100 x Paul Klee – Geschichte der Bilder

Sep 29, 2012 — Apr 21, 2013

  • Installation view of the exhibition at K21, photo: Achim Kukulies

The purchase in 1960 of 88 works by Paul Klee (1879–1940) by the Federal State of North Rhine-Westphalia furnished the impetus for founding the Kunstsammlung Nordrhein-Westfalen in Düsseldorf. Today, the Klee collection – which has grown to include 100 works – is one of the most comprehensive by this artist in Germany, and the focus of international attention. Now for the first time, all of these works will be presented to the public together at K21.

The focus of the exhibition is not exclusively on Klee’s creative achievement, but on the historical vicissitudes of these works of art as well. Klee began teaching at the Düsseldorf Art Academy in the early 1930s, and immigrated to Switzerland in late 1933 under pressure from the National Socialist dictatorship. These paintings, drawings, and watercolors offer invaluable insights into the oeuvre of this remarkably multifacetedartist while providing a wide-ranging overview of Klee’s virtually inexhaustible creativity.

Featured alongside works dating from the turn of the 20th century and documenting his earliest beginnings as a graphic artist are those which reflect his experiences during the legendary trip to Tunisia in 1914. Precisely composed paintings dating from 1919 represent Klee’s adoption of oil painting; the geometric-constructivist works were produced in connection with his teaching  activities at the Bauhaus in Weimar  and Dessau. Drawings and oil paintings from the late periodic, finally, featurea cryptic, symbol-laden idiom. Klee also reflected with sensitivity and a razor sharp perspective on the events of his time, at the same time generating an artistic cosmos which synthesizes tragicomedyand irony, lightheartedness and gravity, playfulness and calculation.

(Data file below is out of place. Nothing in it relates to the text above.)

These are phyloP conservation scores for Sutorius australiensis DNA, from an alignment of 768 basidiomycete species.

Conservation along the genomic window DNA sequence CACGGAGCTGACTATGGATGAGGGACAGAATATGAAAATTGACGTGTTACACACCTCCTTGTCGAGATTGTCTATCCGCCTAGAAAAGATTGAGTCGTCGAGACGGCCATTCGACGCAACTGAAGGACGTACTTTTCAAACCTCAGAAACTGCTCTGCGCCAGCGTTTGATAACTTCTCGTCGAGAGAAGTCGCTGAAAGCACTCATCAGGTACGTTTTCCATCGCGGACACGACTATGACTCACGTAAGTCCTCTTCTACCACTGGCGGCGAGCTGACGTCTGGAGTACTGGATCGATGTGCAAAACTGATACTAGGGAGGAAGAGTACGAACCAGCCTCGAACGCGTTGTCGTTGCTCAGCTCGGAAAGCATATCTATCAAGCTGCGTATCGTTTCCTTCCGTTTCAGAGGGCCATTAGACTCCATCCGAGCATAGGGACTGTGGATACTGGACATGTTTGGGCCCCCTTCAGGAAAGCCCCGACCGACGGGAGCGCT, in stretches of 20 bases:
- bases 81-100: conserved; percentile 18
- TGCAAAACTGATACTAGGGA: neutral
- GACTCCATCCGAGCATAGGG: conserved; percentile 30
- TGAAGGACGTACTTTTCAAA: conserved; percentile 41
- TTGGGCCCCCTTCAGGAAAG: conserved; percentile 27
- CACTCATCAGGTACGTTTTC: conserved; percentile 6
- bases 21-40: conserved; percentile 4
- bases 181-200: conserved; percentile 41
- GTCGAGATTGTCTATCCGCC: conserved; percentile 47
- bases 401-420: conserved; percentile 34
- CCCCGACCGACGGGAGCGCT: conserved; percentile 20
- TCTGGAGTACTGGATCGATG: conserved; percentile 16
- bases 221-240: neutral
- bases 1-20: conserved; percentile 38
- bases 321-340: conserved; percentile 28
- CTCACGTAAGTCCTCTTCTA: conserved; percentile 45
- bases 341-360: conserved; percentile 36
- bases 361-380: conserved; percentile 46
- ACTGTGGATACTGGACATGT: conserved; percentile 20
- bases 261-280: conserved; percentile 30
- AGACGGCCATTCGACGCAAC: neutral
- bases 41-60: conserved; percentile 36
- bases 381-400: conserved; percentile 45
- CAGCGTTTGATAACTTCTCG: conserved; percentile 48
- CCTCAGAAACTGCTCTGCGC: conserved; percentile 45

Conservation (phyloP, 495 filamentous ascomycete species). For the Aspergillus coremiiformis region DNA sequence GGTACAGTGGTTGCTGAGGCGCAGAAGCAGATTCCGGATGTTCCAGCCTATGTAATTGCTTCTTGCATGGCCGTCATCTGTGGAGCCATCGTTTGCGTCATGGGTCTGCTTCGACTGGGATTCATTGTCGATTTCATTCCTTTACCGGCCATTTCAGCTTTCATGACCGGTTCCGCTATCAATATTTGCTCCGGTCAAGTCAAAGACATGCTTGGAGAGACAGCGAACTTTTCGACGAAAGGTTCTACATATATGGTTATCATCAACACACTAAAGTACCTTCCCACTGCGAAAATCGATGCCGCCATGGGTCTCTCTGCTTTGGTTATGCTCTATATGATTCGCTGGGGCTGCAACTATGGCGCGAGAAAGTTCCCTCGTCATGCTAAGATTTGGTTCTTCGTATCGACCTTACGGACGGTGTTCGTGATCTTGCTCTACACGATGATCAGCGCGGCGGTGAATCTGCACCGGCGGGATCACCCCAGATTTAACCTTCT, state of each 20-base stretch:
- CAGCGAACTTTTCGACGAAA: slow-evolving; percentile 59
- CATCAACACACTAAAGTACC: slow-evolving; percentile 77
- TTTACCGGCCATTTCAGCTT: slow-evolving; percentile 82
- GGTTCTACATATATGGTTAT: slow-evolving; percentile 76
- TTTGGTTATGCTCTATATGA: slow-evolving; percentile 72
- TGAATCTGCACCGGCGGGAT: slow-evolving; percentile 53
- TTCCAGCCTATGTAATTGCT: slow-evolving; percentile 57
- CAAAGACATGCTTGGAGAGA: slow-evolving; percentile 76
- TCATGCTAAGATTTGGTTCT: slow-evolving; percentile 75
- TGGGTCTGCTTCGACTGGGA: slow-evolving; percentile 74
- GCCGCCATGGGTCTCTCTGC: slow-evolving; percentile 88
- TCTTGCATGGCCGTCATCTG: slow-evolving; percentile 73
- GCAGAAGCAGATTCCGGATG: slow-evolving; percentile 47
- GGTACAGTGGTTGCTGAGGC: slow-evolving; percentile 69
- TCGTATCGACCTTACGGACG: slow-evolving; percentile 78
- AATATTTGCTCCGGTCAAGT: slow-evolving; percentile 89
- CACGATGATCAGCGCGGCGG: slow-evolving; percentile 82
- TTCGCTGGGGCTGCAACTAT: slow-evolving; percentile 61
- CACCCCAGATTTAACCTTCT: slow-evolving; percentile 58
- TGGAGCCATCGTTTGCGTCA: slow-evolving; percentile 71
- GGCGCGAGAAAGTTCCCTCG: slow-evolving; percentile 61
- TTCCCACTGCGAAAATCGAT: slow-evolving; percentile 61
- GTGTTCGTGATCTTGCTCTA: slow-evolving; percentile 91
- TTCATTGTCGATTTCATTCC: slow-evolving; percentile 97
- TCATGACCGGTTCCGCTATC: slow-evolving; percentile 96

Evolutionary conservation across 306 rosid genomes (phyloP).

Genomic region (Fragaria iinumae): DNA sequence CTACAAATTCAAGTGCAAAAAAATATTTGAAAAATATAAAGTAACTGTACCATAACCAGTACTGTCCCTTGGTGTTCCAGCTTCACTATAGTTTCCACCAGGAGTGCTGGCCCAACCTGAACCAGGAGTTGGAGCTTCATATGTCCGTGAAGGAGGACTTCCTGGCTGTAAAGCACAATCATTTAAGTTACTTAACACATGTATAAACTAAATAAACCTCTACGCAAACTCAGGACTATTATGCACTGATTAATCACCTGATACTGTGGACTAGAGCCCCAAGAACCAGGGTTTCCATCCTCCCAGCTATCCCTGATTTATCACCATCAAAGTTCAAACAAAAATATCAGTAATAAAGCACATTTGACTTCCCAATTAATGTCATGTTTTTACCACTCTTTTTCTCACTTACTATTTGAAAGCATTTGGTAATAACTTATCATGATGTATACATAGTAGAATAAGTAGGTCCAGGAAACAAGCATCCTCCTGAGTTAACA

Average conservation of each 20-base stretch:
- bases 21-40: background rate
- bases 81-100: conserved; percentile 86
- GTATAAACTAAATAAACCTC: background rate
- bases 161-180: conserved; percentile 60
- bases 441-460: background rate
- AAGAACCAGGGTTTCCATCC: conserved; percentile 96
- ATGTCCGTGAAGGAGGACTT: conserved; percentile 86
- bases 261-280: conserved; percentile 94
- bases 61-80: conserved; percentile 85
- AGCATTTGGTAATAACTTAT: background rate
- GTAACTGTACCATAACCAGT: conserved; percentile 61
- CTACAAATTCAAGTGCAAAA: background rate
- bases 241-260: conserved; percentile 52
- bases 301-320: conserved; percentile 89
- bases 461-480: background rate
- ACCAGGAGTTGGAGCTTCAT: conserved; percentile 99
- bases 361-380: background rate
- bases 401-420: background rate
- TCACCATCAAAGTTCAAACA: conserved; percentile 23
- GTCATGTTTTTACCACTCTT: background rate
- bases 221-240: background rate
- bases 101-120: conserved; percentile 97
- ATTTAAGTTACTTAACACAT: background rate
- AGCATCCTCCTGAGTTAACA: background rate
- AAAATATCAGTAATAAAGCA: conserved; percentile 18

The exhibition also fosters an understanding of Klee’s creative process through an examination of the fronts and backs of individual works: Klee accorded great importance to the materials he utilized, through which he aimed at very specific effects. He gave his works special frames, thereby making it clear that he regarded them as objects. Also receiving attention is the collector through whose hands the greater part of the works in the Düsseldorf Klee Collection passed. Up until the late 1950s, the US industrialist G. David Thompson assembled the collection before deciding – astonishingly – to part with all of the works. Another focus of the presentation is on the art dealers who were involved with the works in the Düsseldorf Klee Collection, some formerly owned by prominent personalities. Labels on the backs of some paintings supply information about international exhibitions at which works from the Düsseldorf Klee Collection were on view. They also tell of the “diplomatic mission” fulfilled by the collection in a number of different countries since the mid 1960s.